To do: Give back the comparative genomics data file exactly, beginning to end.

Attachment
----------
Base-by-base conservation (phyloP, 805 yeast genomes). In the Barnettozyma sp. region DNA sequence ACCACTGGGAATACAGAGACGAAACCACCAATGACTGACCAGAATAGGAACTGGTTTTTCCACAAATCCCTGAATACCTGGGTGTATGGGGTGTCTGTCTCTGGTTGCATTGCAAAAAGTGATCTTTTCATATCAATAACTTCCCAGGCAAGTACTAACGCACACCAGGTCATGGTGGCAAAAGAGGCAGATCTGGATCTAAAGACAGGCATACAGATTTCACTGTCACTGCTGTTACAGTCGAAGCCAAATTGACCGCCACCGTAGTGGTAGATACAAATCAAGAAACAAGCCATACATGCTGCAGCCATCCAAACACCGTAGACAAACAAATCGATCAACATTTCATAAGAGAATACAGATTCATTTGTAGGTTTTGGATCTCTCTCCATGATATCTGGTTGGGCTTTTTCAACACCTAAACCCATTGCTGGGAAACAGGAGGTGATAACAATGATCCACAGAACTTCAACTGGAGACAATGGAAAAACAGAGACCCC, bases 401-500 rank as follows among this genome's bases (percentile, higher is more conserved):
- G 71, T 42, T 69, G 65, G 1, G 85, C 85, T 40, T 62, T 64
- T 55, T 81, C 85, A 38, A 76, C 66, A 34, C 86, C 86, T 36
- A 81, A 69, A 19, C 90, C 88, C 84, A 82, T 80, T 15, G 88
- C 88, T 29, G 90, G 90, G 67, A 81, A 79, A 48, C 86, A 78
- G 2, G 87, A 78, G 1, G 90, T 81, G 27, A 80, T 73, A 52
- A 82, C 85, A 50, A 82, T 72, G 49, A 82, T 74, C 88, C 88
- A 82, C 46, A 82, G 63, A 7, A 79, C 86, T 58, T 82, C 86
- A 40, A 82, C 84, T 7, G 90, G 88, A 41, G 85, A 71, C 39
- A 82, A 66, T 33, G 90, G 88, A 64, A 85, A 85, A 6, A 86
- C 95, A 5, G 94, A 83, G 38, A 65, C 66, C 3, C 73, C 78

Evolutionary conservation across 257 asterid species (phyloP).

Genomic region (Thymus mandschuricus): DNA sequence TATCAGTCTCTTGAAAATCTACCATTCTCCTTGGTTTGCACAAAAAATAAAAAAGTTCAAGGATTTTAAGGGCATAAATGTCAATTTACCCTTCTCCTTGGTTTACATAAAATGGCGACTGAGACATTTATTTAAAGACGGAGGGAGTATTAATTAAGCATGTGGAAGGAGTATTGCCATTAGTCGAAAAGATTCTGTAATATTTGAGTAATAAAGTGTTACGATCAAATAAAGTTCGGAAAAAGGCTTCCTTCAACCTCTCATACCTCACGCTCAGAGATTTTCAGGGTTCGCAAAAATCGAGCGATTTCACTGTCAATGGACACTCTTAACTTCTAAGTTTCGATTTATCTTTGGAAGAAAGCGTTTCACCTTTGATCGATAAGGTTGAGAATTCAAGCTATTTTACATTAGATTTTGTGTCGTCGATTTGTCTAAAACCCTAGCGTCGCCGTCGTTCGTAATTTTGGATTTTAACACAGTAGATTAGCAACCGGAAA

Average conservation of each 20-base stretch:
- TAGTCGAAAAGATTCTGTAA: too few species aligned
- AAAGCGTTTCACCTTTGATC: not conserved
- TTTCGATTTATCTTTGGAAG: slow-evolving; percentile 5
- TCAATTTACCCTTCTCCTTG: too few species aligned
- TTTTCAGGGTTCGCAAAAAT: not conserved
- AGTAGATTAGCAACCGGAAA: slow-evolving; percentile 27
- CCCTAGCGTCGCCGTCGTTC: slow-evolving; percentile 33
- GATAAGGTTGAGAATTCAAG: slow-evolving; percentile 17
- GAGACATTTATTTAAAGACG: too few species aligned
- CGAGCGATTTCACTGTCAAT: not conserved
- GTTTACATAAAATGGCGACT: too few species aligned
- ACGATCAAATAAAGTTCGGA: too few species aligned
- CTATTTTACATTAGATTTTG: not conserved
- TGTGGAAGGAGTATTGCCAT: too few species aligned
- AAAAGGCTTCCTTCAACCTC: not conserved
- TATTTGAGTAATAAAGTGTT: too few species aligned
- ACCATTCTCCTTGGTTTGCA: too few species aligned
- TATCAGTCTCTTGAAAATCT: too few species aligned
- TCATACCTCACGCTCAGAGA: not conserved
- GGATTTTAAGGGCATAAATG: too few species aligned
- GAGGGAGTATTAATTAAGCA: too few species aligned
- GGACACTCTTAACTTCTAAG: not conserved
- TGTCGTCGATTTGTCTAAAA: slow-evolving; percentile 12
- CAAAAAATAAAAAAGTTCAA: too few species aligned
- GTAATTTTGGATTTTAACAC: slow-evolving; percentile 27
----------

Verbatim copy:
Base-by-base conservation (phyloP, 805 yeast genomes). In the Barnettozyma sp. region DNA sequence ACCACTGGGAATACAGAGACGAAACCACCAATGACTGACCAGAATAGGAACTGGTTTTTCCACAAATCCCTGAATACCTGGGTGTATGGGGTGTCTGTCTCTGGTTGCATTGCAAAAAGTGATCTTTTCATATCAATAACTTCCCAGGCAAGTACTAACGCACACCAGGTCATGGTGGCAAAAGAGGCAGATCTGGATCTAAAGACAGGCATACAGATTTCACTGTCACTGCTGTTACAGTCGAAGCCAAATTGACCGCCACCGTAGTGGTAGATACAAATCAAGAAACAAGCCATACATGCTGCAGCCATCCAAACACCGTAGACAAACAAATCGATCAACATTTCATAAGAGAATACAGATTCATTTGTAGGTTTTGGATCTCTCTCCATGATATCTGGTTGGGCTTTTTCAACACCTAAACCCATTGCTGGGAAACAGGAGGTGATAACAATGATCCACAGAACTTCAACTGGAGACAATGGAAAAACAGAGACCCC, bases 401-500 rank as follows among this genome's bases (percentile, higher is more conserved):
- G 71, T 42, T 69, G 65, G 1, G 85, C 85, T 40, T 62, T 64
- T 55, T 81, C 85, A 38, A 76, C 66, A 34, C 86, C 86, T 36
- A 81, A 69, A 19, C 90, C 88, C 84, A 82, T 80, T 15, G 88
- C 88, T 29, G 90, G 90, G 67, A 81, A 79, A 48, C 86, A 78
- G 2, G 87, A 78, G 1, G 90, T 81, G 27, A 80, T 73, A 52
- A 82, C 85, A 50, A 82, T 72, G 49, A 82, T 74, C 88, C 88
- A 82, C 46, A 82, G 63, A 7, A 79, C 86, T 58, T 82, C 86
- A 40, A 82, C 84, T 7, G 90, G 88, A 41, G 85, A 71, C 39
- A 82, A 66, T 33, G 90, G 88, A 64, A 85, A 85, A 6, A 86
- C 95, A 5, G 94, A 83, G 38, A 65, C 66, C 3, C 73, C 78

Evolutionary conservation across 257 asterid species (phyloP).

Genomic region (Thymus mandschuricus): DNA sequence TATCAGTCTCTTGAAAATCTACCATTCTCCTTGGTTTGCACAAAAAATAAAAAAGTTCAAGGATTTTAAGGGCATAAATGTCAATTTACCCTTCTCCTTGGTTTACATAAAATGGCGACTGAGACATTTATTTAAAGACGGAGGGAGTATTAATTAAGCATGTGGAAGGAGTATTGCCATTAGTCGAAAAGATTCTGTAATATTTGAGTAATAAAGTGTTACGATCAAATAAAGTTCGGAAAAAGGCTTCCTTCAACCTCTCATACCTCACGCTCAGAGATTTTCAGGGTTCGCAAAAATCGAGCGATTTCACTGTCAATGGACACTCTTAACTTCTAAGTTTCGATTTATCTTTGGAAGAAAGCGTTTCACCTTTGATCGATAAGGTTGAGAATTCAAGCTATTTTACATTAGATTTTGTGTCGTCGATTTGTCTAAAACCCTAGCGTCGCCGTCGTTCGTAATTTTGGATTTTAACACAGTAGATTAGCAACCGGAAA

Average conservation of each 20-base stretch:
- TAGTCGAAAAGATTCTGTAA: too few species aligned
- AAAGCGTTTCACCTTTGATC: not conserved
- TTTCGATTTATCTTTGGAAG: slow-evolving; percentile 5
- TCAATTTACCCTTCTCCTTG: too few species aligned
- TTTTCAGGGTTCGCAAAAAT: not conserved
- AGTAGATTAGCAACCGGAAA: slow-evolving; percentile 27
- CCCTAGCGTCGCCGTCGTTC: slow-evolving; percentile 33
- GATAAGGTTGAGAATTCAAG: slow-evolving; percentile 17
- GAGACATTTATTTAAAGACG: too few species aligned
- CGAGCGATTTCACTGTCAAT: not conserved
- GTTTACATAAAATGGCGACT: too few species aligned
- ACGATCAAATAAAGTTCGGA: too few species aligned
- CTATTTTACATTAGATTTTG: not conserved
- TGTGGAAGGAGTATTGCCAT: too few species aligned
- AAAAGGCTTCCTTCAACCTC: not conserved
- TATTTGAGTAATAAAGTGTT: too few species aligned
- ACCATTCTCCTTGGTTTGCA: too few species aligned
- TATCAGTCTCTTGAAAATCT: too few species aligned
- TCATACCTCACGCTCAGAGA: not conserved
- GGATTTTAAGGGCATAAATG: too few species aligned
- GAGGGAGTATTAATTAAGCA: too few species aligned
- GGACACTCTTAACTTCTAAG: not conserved
- TGTCGTCGATTTGTCTAAAA: slow-evolving; percentile 12
- CAAAAAATAAAAAAGTTCAA: too few species aligned
- GTAATTTTGGATTTTAACAC: slow-evolving; percentile 27